# Variable HRM burns for the same exercise?

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Posts: 654 Member
I know that HRMs are not meant to be 100% accurate, but I just noticed how variable the burns can be.

I cycled 20 miles in 64 mins three times (indoor bike) within a 15 hrs. The bike gave the same burn (within a couple of cals) each time - but my HRM came up with 675, 785 and 883 cals. I expect thats because the HRM bases its burns on heart rate, and as I was getting more tired, I had to "try harder" to maintain the same speed (avg hear rate was higher with each attempt).

Is this "right"? Does one really burn more calories doing the same thing because one is tired? Or is that just the HRM's built in assumption that if your heart is beating faster, you must be doing more

## Replies

• Posts: 41,874 Member
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I would say it's an assumption...one thing I learned with HRMs is that if you have anything out of the ordinary going on with your heart...high resting HR (that would result in higher HR while exercising) or low resting HR, etc...anything out of the ordinary will throw off the algorithm because your burn is not predicated on your actual HR...the HRM is simply using your HR in an algorithm that assumes a lot of statistical averages and is estimating that you're working at some % of your VO2 max and thus must be burning around X calories. But really, I was only burning a fraction of what my HRM told me because I had a resting HR of around 105 at the time which substantially inflated my burn...I guess the same could be for being tired and having your heart pump a little harder to make up for it.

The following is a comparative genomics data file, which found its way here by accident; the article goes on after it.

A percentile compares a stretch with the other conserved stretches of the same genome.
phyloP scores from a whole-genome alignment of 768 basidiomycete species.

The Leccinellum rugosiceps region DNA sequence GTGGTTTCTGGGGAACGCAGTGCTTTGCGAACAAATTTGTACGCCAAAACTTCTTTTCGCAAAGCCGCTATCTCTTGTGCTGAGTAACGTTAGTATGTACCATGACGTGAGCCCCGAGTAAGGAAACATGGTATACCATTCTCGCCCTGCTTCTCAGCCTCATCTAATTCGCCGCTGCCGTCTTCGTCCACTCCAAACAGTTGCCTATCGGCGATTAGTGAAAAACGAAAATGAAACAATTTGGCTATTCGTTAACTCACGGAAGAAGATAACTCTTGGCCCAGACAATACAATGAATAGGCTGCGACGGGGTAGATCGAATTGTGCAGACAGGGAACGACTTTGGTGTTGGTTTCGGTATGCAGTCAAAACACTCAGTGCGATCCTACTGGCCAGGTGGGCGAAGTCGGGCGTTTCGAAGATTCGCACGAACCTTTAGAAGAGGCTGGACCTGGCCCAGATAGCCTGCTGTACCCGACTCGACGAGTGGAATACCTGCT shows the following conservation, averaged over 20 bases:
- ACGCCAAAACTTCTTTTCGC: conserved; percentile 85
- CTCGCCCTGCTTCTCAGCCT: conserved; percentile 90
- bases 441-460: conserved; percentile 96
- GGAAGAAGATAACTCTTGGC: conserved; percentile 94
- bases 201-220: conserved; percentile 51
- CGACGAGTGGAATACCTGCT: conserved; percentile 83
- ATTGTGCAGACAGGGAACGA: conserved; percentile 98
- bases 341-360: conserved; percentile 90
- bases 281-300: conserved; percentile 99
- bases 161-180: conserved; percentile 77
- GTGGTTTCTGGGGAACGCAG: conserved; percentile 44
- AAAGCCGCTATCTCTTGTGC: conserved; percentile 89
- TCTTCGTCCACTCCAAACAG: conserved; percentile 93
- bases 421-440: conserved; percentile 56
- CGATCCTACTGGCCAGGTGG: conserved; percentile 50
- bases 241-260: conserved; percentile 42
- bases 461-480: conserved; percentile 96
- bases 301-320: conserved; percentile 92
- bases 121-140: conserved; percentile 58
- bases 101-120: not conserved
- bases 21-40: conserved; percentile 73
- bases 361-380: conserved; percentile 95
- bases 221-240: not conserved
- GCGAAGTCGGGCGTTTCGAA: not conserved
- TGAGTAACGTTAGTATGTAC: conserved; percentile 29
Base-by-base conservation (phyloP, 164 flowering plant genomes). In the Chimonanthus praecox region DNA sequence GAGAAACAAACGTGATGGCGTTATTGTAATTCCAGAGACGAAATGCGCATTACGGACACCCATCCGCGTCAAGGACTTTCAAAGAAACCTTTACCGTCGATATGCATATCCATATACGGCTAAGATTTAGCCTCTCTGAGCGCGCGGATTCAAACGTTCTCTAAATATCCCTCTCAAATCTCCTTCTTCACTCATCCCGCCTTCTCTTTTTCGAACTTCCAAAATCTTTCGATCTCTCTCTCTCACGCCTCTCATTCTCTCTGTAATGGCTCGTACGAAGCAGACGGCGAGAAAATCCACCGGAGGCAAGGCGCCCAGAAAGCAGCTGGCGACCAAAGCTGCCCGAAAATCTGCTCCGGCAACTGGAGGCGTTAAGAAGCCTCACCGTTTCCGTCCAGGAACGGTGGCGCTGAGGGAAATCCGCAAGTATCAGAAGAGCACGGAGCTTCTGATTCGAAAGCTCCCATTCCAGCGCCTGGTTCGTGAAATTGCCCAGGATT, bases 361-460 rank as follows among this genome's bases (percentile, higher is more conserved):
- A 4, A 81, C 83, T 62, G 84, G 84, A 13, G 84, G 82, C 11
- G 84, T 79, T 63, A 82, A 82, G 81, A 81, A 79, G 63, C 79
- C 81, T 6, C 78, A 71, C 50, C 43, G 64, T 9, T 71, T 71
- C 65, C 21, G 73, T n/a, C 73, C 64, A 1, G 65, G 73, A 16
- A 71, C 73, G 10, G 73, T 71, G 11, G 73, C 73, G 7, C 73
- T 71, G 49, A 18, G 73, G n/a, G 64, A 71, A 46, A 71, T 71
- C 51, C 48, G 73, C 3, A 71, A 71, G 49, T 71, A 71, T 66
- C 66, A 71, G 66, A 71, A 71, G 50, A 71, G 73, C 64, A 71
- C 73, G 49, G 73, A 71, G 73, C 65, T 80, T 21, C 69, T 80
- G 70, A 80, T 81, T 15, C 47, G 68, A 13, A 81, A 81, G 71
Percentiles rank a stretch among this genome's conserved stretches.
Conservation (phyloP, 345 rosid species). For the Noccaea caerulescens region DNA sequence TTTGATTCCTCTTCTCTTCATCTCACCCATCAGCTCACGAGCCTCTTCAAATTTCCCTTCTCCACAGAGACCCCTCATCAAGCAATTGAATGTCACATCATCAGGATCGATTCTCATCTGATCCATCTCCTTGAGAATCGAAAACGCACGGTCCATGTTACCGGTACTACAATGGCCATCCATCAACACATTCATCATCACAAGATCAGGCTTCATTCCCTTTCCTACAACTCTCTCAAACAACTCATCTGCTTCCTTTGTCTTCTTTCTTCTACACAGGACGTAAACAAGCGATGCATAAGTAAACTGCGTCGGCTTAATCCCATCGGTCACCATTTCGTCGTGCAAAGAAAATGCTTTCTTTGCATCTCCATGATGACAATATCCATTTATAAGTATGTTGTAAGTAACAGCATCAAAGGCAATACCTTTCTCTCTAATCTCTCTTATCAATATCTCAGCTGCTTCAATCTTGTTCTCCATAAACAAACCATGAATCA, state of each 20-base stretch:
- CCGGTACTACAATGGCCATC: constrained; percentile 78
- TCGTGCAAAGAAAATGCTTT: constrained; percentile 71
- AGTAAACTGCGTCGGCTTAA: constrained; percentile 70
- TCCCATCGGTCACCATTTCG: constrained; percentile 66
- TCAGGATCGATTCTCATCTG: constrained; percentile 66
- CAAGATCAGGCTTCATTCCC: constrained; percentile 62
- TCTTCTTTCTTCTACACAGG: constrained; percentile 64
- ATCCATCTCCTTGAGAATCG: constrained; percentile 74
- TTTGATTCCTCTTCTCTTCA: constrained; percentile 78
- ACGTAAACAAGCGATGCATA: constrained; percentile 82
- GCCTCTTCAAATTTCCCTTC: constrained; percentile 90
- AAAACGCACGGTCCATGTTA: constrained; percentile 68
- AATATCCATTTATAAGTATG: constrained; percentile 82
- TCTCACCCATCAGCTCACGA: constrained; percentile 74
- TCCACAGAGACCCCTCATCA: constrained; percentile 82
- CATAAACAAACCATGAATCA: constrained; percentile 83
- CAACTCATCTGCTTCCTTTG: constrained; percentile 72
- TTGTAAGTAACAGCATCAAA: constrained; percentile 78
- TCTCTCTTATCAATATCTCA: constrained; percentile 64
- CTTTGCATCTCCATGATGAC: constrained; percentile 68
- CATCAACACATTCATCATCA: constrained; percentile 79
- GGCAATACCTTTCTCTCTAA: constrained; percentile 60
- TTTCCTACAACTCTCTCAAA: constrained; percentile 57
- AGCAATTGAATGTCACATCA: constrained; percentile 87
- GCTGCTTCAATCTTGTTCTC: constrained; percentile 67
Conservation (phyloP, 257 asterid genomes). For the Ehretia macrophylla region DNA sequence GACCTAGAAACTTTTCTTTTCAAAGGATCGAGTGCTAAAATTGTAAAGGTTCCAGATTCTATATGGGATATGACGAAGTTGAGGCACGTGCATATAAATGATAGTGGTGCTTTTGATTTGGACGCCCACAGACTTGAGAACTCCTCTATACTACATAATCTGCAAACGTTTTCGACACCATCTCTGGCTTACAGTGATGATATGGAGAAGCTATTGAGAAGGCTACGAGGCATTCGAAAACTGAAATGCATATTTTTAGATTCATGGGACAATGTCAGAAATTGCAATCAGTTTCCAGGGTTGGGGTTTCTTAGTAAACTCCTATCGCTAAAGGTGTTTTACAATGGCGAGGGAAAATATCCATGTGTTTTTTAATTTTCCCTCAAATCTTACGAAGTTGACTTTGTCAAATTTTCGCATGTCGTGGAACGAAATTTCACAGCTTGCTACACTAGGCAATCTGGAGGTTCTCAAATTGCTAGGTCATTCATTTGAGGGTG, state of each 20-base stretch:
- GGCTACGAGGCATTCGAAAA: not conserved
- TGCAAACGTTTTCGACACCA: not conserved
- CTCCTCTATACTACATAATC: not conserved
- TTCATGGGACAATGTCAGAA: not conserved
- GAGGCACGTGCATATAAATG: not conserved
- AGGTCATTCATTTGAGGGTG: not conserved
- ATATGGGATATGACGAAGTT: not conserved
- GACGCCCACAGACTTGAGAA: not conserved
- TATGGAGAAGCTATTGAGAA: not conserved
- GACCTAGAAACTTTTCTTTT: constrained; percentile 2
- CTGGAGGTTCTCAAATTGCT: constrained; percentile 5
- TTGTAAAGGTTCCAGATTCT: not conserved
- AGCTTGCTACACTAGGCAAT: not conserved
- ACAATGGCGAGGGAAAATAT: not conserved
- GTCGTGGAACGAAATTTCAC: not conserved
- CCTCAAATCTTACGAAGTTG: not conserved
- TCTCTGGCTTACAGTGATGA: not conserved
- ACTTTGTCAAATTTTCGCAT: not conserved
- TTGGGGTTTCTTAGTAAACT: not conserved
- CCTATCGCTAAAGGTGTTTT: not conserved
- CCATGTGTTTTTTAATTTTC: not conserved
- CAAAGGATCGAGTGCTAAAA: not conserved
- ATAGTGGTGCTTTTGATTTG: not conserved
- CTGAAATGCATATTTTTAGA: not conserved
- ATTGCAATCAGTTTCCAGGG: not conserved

Just a guess though...
• Posts: 1,821 Member
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Yeah I'm glad you noticed that the HRM makes assumptions based on the HR it detects. You could get the thing to say you burned 100 calories just by holding your breath for a while (this also elevates heartrate).

If the bike is not detecting your heart rate, then it's also making assumptions about power output and all that based on RPM, distance, and time.

I would go with your HRM I guess. Things like intensity definitely affect your calorie burn, and so if you're not pushing quite as hard in the later exercises, then it would make sense that you burned less. Just think of the calorie difference between walking and running... the more you walk, less cal burn, the more you run, more cal burn. Just apply that to cycling.

EDIT: Oh! And one more thing. Depending on which HRM you bought, the algorithm it's using to calculate calories burned might be based on running or cycling. It's possible that it's assuming you're running and that's throwing it off.